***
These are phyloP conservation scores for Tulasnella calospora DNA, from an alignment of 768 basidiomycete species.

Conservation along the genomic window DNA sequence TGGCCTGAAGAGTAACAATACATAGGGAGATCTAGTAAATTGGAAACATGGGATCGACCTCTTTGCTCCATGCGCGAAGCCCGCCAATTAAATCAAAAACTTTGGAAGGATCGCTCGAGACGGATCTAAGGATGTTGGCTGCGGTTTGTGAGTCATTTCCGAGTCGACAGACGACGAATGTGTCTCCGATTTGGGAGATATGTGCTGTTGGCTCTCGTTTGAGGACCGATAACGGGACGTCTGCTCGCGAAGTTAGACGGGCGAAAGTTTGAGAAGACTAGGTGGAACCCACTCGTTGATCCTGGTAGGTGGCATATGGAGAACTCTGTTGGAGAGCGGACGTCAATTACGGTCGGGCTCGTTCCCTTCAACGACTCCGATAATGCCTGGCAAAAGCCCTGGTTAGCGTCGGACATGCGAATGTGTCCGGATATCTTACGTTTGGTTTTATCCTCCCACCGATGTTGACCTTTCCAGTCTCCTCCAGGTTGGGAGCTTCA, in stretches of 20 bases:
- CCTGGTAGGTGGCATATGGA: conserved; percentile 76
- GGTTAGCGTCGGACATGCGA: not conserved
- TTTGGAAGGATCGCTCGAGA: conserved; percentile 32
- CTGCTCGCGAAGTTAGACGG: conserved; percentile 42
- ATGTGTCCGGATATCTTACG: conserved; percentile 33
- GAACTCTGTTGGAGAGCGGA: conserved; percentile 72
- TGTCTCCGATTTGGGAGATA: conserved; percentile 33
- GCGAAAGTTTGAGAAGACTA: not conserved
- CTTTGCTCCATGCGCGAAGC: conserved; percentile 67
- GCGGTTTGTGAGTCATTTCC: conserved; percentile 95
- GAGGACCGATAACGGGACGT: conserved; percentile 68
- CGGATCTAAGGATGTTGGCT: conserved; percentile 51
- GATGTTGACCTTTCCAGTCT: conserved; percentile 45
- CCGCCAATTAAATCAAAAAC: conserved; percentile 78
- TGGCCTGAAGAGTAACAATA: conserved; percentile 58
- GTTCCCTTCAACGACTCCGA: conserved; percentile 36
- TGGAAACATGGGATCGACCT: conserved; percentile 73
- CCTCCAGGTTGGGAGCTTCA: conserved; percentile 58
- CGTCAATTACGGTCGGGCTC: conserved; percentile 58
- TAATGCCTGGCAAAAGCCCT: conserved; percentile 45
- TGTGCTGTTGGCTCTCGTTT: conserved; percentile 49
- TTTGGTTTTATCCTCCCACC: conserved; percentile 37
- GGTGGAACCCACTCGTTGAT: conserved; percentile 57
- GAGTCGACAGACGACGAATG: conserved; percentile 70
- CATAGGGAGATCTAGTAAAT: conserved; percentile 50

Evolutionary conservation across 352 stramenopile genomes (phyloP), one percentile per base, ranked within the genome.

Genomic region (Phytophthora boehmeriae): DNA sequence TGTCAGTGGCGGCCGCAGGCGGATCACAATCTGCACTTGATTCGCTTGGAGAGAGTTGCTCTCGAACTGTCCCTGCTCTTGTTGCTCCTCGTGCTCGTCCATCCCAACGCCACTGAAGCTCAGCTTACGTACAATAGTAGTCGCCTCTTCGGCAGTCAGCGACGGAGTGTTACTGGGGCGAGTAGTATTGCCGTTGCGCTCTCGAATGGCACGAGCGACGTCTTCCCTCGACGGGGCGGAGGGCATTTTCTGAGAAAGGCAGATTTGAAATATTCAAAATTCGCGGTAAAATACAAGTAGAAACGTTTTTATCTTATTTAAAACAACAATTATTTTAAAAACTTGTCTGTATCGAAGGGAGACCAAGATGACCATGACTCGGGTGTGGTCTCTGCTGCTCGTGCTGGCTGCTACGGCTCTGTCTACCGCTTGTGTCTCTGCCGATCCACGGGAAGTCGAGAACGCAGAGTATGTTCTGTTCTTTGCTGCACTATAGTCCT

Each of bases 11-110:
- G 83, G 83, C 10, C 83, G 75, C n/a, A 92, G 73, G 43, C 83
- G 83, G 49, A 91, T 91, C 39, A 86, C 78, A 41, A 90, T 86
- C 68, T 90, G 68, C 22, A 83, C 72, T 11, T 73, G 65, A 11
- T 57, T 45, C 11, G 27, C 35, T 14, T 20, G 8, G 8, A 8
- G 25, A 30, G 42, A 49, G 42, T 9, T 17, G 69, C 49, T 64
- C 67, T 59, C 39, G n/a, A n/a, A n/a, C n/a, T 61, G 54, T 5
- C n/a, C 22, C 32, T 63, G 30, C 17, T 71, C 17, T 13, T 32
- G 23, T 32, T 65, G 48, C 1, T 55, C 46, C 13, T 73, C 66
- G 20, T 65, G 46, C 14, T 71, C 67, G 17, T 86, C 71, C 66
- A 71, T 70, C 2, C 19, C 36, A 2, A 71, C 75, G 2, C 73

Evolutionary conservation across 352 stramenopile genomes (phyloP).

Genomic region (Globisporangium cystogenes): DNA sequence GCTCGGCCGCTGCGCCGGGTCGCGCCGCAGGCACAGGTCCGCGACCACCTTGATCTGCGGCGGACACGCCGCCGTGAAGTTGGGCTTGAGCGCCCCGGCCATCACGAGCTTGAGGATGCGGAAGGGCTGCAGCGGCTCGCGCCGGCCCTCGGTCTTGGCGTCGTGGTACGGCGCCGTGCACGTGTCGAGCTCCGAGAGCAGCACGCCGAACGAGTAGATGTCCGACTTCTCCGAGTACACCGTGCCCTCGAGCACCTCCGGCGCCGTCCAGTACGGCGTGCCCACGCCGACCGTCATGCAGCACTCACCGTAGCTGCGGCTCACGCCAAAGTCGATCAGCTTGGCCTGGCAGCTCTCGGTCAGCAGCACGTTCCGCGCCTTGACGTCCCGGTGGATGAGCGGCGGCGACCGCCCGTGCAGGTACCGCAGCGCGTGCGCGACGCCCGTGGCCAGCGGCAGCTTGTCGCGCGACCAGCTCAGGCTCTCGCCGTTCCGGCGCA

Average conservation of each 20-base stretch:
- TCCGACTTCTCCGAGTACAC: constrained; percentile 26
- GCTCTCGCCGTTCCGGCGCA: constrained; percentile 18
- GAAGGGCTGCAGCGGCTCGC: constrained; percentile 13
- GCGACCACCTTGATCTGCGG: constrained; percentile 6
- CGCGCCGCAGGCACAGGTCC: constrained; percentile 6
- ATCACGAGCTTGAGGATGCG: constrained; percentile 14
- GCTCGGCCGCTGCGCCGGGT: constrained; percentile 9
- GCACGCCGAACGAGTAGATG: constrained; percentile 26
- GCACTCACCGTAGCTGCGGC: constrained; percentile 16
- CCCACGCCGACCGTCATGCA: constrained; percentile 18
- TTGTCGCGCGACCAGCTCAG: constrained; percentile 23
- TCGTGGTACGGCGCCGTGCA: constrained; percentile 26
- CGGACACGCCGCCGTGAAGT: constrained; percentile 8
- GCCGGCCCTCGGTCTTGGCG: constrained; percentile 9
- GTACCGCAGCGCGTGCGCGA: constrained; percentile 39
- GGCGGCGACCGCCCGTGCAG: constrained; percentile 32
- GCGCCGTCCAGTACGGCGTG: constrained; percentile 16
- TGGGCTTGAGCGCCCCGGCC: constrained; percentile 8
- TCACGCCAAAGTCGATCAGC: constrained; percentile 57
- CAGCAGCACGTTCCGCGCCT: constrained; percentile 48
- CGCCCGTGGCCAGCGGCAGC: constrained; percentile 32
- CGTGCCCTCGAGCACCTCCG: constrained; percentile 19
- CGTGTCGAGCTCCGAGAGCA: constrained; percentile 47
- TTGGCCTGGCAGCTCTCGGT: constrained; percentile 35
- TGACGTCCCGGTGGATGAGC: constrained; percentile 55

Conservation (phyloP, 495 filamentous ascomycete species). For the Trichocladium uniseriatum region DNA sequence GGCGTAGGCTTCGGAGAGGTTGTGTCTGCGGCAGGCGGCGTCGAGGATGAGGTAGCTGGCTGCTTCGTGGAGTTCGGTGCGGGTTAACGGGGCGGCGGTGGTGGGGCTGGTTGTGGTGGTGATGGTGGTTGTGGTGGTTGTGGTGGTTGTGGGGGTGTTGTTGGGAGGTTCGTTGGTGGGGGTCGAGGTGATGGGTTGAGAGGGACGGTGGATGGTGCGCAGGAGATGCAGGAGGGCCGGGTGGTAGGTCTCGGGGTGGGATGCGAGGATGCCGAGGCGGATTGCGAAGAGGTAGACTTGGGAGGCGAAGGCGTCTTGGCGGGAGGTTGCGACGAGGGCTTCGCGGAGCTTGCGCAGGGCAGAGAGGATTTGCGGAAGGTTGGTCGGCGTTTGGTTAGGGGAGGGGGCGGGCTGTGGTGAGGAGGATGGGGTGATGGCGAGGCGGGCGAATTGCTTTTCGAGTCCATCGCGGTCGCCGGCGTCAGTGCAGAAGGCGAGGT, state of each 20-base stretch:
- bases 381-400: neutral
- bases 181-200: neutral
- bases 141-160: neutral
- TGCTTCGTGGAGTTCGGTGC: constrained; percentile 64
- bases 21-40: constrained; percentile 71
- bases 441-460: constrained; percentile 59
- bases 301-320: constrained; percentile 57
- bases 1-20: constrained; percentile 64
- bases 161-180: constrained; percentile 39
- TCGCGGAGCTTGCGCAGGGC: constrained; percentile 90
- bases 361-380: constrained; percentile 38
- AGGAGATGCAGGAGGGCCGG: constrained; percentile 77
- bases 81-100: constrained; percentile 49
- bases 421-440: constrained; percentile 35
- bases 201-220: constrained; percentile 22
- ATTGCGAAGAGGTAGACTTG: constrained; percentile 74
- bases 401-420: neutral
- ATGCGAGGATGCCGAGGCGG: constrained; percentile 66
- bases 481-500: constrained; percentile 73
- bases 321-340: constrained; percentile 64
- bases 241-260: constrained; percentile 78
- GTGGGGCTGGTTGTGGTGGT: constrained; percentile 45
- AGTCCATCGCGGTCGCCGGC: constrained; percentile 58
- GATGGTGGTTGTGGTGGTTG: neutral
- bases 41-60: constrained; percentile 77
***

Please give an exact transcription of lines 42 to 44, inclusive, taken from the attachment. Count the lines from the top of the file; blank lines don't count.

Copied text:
Genomic region (Globisporangium cystogenes): DNA sequence GCTCGGCCGCTGCGCCGGGTCGCGCCGCAGGCACAGGTCCGCGACCACCTTGATCTGCGGCGGACACGCCGCCGTGAAGTTGGGCTTGAGCGCCCCGGCCATCACGAGCTTGAGGATGCGGAAGGGCTGCAGCGGCTCGCGCCGGCCCTCGGTCTTGGCGTCGTGGTACGGCGCCGTGCACGTGTCGAGCTCCGAGAGCAGCACGCCGAACGAGTAGATGTCCGACTTCTCCGAGTACACCGTGCCCTCGAGCACCTCCGGCGCCGTCCAGTACGGCGTGCCCACGCCGACCGTCATGCAGCACTCACCGTAGCTGCGGCTCACGCCAAAGTCGATCAGCTTGGCCTGGCAGCTCTCGGTCAGCAGCACGTTCCGCGCCTTGACGTCCCGGTGGATGAGCGGCGGCGACCGCCCGTGCAGGTACCGCAGCGCGTGCGCGACGCCCGTGGCCAGCGGCAGCTTGTCGCGCGACCAGCTCAGGCTCTCGCCGTTCCGGCGCA

Average conservation of each 20-base stretch:
- TCCGACTTCTCCGAGTACAC: constrained; percentile 26